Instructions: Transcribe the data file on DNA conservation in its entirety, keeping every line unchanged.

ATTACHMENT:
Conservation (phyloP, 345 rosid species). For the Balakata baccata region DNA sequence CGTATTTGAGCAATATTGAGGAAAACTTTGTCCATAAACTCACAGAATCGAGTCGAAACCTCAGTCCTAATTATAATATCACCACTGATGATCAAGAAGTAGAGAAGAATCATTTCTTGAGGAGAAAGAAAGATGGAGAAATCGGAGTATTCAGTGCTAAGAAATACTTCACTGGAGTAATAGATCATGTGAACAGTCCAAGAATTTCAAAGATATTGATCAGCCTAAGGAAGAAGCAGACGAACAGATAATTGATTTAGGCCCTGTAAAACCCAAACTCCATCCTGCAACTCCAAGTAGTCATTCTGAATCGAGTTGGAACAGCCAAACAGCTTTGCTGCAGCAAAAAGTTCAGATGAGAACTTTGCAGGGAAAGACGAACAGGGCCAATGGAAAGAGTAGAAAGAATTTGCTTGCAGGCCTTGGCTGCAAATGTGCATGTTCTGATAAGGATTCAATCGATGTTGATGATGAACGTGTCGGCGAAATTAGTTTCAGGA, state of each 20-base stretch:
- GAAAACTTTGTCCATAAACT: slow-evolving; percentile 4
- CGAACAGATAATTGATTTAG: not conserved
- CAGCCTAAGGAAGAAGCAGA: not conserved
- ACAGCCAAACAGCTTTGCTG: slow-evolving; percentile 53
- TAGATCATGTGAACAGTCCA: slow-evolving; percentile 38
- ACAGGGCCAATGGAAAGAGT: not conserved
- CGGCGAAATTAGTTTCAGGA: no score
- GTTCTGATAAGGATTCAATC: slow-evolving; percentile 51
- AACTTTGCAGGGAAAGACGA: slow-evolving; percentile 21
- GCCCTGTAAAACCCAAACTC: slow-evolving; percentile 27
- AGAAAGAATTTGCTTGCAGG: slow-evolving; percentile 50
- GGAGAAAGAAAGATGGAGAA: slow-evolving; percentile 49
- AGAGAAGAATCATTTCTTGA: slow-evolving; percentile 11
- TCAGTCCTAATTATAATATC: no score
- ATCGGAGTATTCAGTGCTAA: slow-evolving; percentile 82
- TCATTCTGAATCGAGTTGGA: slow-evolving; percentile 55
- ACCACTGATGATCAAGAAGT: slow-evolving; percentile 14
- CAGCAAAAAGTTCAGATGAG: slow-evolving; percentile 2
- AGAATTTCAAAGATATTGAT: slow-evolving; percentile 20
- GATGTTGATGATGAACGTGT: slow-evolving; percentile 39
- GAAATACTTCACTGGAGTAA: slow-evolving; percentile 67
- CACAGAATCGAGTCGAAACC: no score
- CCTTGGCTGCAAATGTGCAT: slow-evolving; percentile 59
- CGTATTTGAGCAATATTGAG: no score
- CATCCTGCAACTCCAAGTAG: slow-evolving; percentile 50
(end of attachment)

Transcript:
Conservation (phyloP, 345 rosid species). For the Balakata baccata region DNA sequence CGTATTTGAGCAATATTGAGGAAAACTTTGTCCATAAACTCACAGAATCGAGTCGAAACCTCAGTCCTAATTATAATATCACCACTGATGATCAAGAAGTAGAGAAGAATCATTTCTTGAGGAGAAAGAAAGATGGAGAAATCGGAGTATTCAGTGCTAAGAAATACTTCACTGGAGTAATAGATCATGTGAACAGTCCAAGAATTTCAAAGATATTGATCAGCCTAAGGAAGAAGCAGACGAACAGATAATTGATTTAGGCCCTGTAAAACCCAAACTCCATCCTGCAACTCCAAGTAGTCATTCTGAATCGAGTTGGAACAGCCAAACAGCTTTGCTGCAGCAAAAAGTTCAGATGAGAACTTTGCAGGGAAAGACGAACAGGGCCAATGGAAAGAGTAGAAAGAATTTGCTTGCAGGCCTTGGCTGCAAATGTGCATGTTCTGATAAGGATTCAATCGATGTTGATGATGAACGTGTCGGCGAAATTAGTTTCAGGA, state of each 20-base stretch:
- GAAAACTTTGTCCATAAACT: slow-evolving; percentile 4
- CGAACAGATAATTGATTTAG: not conserved
- CAGCCTAAGGAAGAAGCAGA: not conserved
- ACAGCCAAACAGCTTTGCTG: slow-evolving; percentile 53
- TAGATCATGTGAACAGTCCA: slow-evolving; percentile 38
- ACAGGGCCAATGGAAAGAGT: not conserved
- CGGCGAAATTAGTTTCAGGA: no score
- GTTCTGATAAGGATTCAATC: slow-evolving; percentile 51
- AACTTTGCAGGGAAAGACGA: slow-evolving; percentile 21
- GCCCTGTAAAACCCAAACTC: slow-evolving; percentile 27
- AGAAAGAATTTGCTTGCAGG: slow-evolving; percentile 50
- GGAGAAAGAAAGATGGAGAA: slow-evolving; percentile 49
- AGAGAAGAATCATTTCTTGA: slow-evolving; percentile 11
- TCAGTCCTAATTATAATATC: no score
- ATCGGAGTATTCAGTGCTAA: slow-evolving; percentile 82
- TCATTCTGAATCGAGTTGGA: slow-evolving; percentile 55
- ACCACTGATGATCAAGAAGT: slow-evolving; percentile 14
- CAGCAAAAAGTTCAGATGAG: slow-evolving; percentile 2
- AGAATTTCAAAGATATTGAT: slow-evolving; percentile 20
- GATGTTGATGATGAACGTGT: slow-evolving; percentile 39
- GAAATACTTCACTGGAGTAA: slow-evolving; percentile 67
- CACAGAATCGAGTCGAAACC: no score
- CCTTGGCTGCAAATGTGCAT: slow-evolving; percentile 59
- CGTATTTGAGCAATATTGAG: no score
- CATCCTGCAACTCCAAGTAG: slow-evolving; percentile 50